Administering Dysport®

Identifying authentic Dysport®

The best way to protect your patients from counterfeit Dysport is to verify that you’re ordering authentic Dysport from an authorized distributor. Be sure to check the packaging of your product to make sure it’s authentic.

There are more anti-counterfeiting measures on the packaging that aren’t listed here. Ask your distributor for more information.


Dosing for moderate to severe glabellar lines

Dilution chart for the treatment of moderate to severe glabellar lines1
Dilution for 300-U vial Concentration
1.5 mL 10 U/0.05 mL
2.5 mL 10 U/0.08 mL
  • Dysport is supplied as a single-use, sterile, 300-U vial, reconstituted with sterile, preservative-free, 0.9% sodium chloride solution. Do not use Dysport after the expiration date on the vial.1
  • Dysport contains a unique hologram on the carton. If you do not see the hologram, do not use the product. Instead, contact 855-463-5127.

Download the Dysport Reconstitution Guide

Important information about the Dysport® injection process.

Before injecting and treating patients with Dysport, take note of the location, size, and use of muscles.1

  • Have patient frown while you palpate the tensed muscle mass. Physicians administering Dysport must understand the relevant neuromuscular and/or orbital anatomy of the area involved and any alterations to the anatomy due to prior surgical procedures.
  • Identify the lateral corrugator and vertical procerus muscles. The corrugator depresses the skin, creating a "furrowed" vertical line surrounded by tensed muscle.
  • Inject Dysport by advancing a 30-gauge needle through the skin into the underlying muscle while applying finger pressure on the superior medial orbital rim.
  • Inject a total of 50 U of Dysport in 5 equally divided aliquots of 10 U into each of 5 sites, 2 in each corrugator muscle, and 1 in the procerus muscle.

Note: Location, size, and use of muscles vary markedly among individuals.

Important safety information about ptosis*

  • Carefully examine the upper lid for separation or weakness of the levator palpebrae muscle (true ptosis), evaluate lash ptosis, and identify range of lid excursion while manually depressing the frontalis to assess compensation.
  • Avoid injecting near the levator palpebrae superioris, particularly in patients with larger brow depressor complexes.
  • Inject into the medial corrugator at least 1 cm above the bony supraorbital ridge.
  • Ensure the injected volume/dose is accurate and, where feasible, kept to a minimum.
  • Do not inject Dysport closer than 1 cm above the central eyebrow.
  • To avoid increased risk of ptosis, adhere to recommended dosage.

*An abnormally low position or drooping of the upper eyelid

DOSAGE AND ADMINISTRATION: The potency Units of Dysport are specific to the preparation and assay method utilized. They are not interchangeable with other preparations of botulinum toxin products and, therefore, units of biological activity of Dysport cannot be compared to or converted into units of any other botulinum toxin products assessed with any other specific assay method.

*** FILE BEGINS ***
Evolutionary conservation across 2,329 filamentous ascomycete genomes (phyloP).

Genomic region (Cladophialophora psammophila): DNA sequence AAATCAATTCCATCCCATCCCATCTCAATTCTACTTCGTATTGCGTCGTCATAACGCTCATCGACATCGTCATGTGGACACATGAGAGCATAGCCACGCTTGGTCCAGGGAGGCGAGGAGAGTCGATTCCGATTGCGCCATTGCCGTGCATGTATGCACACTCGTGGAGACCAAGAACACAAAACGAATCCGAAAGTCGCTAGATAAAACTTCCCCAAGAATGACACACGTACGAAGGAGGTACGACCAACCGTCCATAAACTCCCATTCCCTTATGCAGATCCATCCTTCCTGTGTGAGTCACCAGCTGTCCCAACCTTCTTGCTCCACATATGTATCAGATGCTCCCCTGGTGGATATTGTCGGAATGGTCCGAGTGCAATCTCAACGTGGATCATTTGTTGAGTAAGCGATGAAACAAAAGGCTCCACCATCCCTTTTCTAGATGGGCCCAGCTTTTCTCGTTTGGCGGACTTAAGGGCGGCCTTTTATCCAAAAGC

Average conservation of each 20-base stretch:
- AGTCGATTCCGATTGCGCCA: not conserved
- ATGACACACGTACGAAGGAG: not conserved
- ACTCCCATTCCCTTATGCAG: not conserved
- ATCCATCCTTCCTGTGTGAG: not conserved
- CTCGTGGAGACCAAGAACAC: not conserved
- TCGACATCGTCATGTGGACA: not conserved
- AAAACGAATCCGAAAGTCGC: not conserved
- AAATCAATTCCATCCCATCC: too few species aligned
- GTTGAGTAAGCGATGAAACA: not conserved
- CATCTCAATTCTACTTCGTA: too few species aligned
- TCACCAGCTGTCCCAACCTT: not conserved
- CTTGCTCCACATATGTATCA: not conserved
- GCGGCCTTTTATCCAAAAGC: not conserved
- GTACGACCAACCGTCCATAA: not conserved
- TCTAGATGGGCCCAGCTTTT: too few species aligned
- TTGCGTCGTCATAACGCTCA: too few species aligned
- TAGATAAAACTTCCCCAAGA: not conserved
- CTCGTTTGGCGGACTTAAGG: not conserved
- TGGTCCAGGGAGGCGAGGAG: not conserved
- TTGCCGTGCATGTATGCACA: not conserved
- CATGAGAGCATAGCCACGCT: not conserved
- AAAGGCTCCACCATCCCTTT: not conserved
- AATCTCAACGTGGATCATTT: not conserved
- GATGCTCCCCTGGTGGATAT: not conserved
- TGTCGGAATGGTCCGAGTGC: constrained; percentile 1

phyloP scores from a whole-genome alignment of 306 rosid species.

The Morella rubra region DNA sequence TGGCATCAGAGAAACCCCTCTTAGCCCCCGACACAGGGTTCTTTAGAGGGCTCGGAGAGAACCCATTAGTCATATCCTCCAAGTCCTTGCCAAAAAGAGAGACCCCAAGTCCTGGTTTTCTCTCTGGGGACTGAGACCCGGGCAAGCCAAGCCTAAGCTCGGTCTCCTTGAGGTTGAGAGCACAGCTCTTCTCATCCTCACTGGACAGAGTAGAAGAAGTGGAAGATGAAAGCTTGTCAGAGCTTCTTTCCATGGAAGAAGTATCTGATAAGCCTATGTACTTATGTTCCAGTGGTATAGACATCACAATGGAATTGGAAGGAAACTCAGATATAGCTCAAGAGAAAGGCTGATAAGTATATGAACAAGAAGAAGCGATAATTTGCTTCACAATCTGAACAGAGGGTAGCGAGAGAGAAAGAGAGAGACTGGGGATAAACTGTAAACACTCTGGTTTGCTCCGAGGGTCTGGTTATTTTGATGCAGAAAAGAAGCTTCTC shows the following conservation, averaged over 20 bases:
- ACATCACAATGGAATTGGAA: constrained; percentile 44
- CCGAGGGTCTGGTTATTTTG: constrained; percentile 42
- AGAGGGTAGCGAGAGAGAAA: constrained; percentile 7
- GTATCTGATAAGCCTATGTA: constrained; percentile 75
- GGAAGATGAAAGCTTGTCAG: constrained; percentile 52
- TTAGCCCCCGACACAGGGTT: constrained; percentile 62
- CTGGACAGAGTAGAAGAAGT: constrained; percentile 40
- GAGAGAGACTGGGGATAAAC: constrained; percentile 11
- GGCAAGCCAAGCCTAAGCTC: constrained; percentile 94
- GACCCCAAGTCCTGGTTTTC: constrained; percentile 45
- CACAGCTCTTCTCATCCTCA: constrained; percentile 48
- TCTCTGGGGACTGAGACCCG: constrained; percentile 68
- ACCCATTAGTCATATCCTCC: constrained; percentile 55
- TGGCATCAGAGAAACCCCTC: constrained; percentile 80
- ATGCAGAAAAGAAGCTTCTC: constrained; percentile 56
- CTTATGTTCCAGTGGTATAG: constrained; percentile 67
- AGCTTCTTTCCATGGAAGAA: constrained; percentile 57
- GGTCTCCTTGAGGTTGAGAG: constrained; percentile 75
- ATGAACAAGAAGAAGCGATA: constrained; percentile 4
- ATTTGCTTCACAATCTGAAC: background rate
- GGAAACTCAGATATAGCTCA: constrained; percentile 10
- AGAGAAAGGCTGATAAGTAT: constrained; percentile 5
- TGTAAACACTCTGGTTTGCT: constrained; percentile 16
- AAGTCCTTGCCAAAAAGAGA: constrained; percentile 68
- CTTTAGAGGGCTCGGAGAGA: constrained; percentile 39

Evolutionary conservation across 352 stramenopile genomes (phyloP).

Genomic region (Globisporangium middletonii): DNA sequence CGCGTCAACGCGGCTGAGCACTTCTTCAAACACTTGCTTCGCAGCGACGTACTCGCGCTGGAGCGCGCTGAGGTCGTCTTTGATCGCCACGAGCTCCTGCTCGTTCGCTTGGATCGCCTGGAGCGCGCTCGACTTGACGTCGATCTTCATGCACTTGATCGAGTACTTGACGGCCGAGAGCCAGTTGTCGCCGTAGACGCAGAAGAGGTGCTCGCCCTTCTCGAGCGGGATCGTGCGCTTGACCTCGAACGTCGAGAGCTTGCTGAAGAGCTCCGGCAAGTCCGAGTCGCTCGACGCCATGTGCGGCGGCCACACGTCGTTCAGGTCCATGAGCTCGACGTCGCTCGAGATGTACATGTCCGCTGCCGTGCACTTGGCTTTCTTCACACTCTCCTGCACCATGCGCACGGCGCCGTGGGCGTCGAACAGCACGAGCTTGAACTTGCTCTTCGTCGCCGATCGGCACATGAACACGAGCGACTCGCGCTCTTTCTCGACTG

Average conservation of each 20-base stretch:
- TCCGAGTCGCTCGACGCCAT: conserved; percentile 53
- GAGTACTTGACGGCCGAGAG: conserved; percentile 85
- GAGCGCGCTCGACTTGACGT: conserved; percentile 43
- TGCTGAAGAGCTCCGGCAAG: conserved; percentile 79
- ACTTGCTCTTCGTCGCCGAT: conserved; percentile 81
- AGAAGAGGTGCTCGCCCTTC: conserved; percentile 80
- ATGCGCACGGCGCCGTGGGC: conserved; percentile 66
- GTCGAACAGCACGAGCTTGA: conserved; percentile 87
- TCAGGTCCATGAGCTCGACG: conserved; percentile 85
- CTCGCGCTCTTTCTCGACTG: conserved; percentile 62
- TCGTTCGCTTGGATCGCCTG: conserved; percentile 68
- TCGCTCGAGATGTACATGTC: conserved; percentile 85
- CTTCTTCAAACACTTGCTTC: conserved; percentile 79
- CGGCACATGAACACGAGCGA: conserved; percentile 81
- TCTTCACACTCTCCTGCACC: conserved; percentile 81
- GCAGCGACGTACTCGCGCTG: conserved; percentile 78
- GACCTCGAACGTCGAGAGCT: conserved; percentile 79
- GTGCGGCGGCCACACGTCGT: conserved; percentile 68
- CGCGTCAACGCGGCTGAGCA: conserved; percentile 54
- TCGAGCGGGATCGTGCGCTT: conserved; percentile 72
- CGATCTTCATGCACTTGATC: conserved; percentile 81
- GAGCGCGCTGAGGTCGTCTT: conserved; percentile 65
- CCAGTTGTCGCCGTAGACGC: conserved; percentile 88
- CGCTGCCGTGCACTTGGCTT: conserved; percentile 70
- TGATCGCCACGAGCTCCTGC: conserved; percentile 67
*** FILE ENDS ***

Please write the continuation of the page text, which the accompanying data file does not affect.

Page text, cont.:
See below for Dysport Important Safety Information and Full Prescribing Information, including Boxed Warning.

  1. Dysport Prescribing Information. Fort Worth, TX: Galderma Laboratories, L.P. December 2016.


Indication: Dysport® (abobotulinumtoxinA) for Injection is an acetylcholine release inhibitor and a neuromuscular blocking agent indicated for the temporary improvement in the appearance of moderate to severe glabellar lines associated with procerus and corrugator muscle activity in adult patients ˂65 years of age.

Distant Spread of Toxin Effect

Postmarketing reports indicate that the effects of Dysport and all botulinum toxin products may spread from the area of injection to produce symptoms consistent with botulinum toxin effects. These may include asthenia, generalized muscle weakness, diplopia, blurred vision, ptosis, dysphagia, dysphonia, dysarthria, urinary incontinence and breathing difficulties. These symptoms have been reported hours to weeks after injection. Swallowing and breathing difficulties can be life threatening and there have been reports of death. The risk of symptoms is probably greatest in children treated for spasticity but symptoms can also occur in adults treated for spasticity and other conditions, particularly in those patients who have underlying conditions that would predispose them to these symptoms. In unapproved uses, including upper limb spasticity in children, and in approved indications, cases of spread of effect have been reported at doses comparable to or lower than the maximum recommended total dose.


Warnings and Precautions

Adverse Reaction

Drug Interactions

Use in Specific Populations

You are encouraged to report negative side effects of prescription drugs to the FDA. Visit or call 1-800-FDA-1088.

Please see Dysport Full Prescribing Information, including Medication Guide.